Decades of underinvestment in schools, culture battles over bilingual education, and stark income inequality have made California the least literate state in the nation, as Capitol Weekly reported.
Nearly 1 in 4 people over the age of 15 lack the skills to decipher the words in this sentence. Only 77% of adults are considered mid- to highly literate, according to the nonpartisan data crunchers at World Population Review.
In New Hampshire, the most literate state in the country, only about 5 out of 100 lack English reading and writing skills. Its literacy rate hovers near 95 percent.
“It doesn’t surprise me at all,” said Niu Gao, a senior fellow who studies education issues at the Public Policy Institute of California, as Capital Weekly cited. “California in general does not do very well, and you can see this throughout the entire education pipeline.”
“We really haven’t been investing” for decades, she said. “We’ve been underspending the entire time.”
California, currently is sitting on a surplus bigger than many states’ entire budgets, has for years spent less — about 13 percent less — than the national average on K-12 schools. Recent research shows that even high-performing California students score lower on standardized tests than their counterparts in better performing states.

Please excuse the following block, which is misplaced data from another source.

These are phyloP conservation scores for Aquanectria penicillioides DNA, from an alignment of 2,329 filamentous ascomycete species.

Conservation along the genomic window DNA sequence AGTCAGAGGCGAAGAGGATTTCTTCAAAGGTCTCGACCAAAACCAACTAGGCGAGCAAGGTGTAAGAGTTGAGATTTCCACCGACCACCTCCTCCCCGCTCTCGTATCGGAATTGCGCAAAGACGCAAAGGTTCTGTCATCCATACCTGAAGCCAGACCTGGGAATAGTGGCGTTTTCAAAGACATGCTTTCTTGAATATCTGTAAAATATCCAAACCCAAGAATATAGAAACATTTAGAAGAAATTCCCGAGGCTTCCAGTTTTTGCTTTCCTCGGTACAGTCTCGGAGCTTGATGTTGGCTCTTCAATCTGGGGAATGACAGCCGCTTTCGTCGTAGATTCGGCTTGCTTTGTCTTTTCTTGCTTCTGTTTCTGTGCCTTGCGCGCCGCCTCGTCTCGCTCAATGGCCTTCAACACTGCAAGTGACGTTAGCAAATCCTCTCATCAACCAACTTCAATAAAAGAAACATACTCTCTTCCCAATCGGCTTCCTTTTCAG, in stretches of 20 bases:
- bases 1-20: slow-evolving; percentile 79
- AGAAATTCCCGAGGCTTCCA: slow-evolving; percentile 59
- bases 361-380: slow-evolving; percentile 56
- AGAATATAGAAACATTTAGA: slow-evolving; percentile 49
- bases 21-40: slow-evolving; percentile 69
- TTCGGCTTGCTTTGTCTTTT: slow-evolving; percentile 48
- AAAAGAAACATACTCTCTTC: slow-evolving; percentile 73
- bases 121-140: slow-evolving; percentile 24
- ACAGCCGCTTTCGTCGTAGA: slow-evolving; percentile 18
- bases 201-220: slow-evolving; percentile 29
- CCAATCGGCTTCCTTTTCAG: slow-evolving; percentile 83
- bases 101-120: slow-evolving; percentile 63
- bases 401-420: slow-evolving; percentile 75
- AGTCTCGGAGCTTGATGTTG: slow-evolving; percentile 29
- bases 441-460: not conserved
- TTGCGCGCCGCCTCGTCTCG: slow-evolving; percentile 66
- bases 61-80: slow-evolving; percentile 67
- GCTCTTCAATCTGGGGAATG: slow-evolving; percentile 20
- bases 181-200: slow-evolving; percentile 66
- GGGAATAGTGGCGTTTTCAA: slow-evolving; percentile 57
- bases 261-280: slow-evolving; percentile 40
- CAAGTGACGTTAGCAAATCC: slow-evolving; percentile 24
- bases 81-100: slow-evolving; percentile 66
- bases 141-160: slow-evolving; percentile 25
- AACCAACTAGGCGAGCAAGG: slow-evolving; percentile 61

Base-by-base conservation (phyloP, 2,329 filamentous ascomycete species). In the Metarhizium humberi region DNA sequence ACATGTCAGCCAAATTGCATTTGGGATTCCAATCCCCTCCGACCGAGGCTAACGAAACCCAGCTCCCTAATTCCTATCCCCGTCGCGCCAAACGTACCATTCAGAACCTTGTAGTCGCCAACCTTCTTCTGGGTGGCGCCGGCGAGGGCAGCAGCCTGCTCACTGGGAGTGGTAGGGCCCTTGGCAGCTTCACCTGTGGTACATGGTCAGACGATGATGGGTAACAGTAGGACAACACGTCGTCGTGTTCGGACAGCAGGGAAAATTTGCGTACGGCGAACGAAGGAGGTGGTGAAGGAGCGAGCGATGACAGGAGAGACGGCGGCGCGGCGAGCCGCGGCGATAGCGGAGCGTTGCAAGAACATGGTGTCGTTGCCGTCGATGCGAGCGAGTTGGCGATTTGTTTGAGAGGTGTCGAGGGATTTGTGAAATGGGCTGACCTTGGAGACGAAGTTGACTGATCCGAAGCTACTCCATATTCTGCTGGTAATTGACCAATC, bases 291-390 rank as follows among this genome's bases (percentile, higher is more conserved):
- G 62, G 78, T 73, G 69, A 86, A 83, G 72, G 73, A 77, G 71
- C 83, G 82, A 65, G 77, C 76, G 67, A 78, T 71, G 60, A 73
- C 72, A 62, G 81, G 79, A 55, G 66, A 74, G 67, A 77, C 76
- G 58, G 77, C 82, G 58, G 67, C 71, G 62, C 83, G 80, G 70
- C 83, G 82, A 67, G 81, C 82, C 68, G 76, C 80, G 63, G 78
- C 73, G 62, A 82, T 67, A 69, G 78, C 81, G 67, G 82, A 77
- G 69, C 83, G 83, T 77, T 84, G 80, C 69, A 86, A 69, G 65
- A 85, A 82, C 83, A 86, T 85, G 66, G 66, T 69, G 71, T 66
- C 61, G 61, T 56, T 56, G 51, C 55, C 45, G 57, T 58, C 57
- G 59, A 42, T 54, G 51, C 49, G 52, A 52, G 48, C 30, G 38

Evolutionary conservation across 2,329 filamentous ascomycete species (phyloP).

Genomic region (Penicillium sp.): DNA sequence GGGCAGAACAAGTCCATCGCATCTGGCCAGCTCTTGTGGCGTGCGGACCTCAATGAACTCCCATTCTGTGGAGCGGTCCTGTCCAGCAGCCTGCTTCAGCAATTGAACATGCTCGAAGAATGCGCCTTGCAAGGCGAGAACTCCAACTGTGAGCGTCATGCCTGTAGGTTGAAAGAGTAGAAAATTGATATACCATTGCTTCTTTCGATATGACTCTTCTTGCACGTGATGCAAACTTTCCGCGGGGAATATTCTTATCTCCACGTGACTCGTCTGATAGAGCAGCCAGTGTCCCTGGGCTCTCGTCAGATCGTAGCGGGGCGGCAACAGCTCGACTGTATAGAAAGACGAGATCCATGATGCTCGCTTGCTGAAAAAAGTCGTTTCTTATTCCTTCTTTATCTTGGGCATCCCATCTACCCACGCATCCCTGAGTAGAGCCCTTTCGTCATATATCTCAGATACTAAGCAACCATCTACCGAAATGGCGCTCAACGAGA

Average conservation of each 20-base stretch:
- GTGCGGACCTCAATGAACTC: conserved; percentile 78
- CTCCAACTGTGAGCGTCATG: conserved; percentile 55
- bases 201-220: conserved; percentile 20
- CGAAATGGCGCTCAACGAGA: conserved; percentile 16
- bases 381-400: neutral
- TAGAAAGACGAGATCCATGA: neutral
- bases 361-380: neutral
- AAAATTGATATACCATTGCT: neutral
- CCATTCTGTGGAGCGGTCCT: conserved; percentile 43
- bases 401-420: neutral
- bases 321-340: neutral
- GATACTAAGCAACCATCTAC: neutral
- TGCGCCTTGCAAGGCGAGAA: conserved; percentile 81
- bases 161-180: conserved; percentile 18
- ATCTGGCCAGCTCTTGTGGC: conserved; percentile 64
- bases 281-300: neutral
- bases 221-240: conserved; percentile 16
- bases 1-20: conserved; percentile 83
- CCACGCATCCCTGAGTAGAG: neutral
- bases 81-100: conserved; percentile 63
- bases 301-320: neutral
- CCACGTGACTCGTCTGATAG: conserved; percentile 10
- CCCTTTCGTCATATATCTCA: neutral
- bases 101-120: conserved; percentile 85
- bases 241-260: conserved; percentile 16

School spending, of course, is only one factor shaping California’s dismal literacy rate. The state has the most diverse population in the country. More than 200 languages are spoken here. California also has the biggest wealth chasm.
And programs to teach English to children whose parents speak another language at home have shown little success. Only 10 percent of students in English acquisition programs display grade-level proficiency. That’s a significant problem in a state with 1 million English learners among a student population of about 6 million.
“There’s only so much schools can do,” said Gao.
Academic success depends on a lot of things that schools don’t control, experts say. Parental education might be the biggest factor. Income disparity plays a role as well. States with large percentages of highly literate parents unsurprisingly had highly proficient eighth graders, according to the National Center for Education Statistics.
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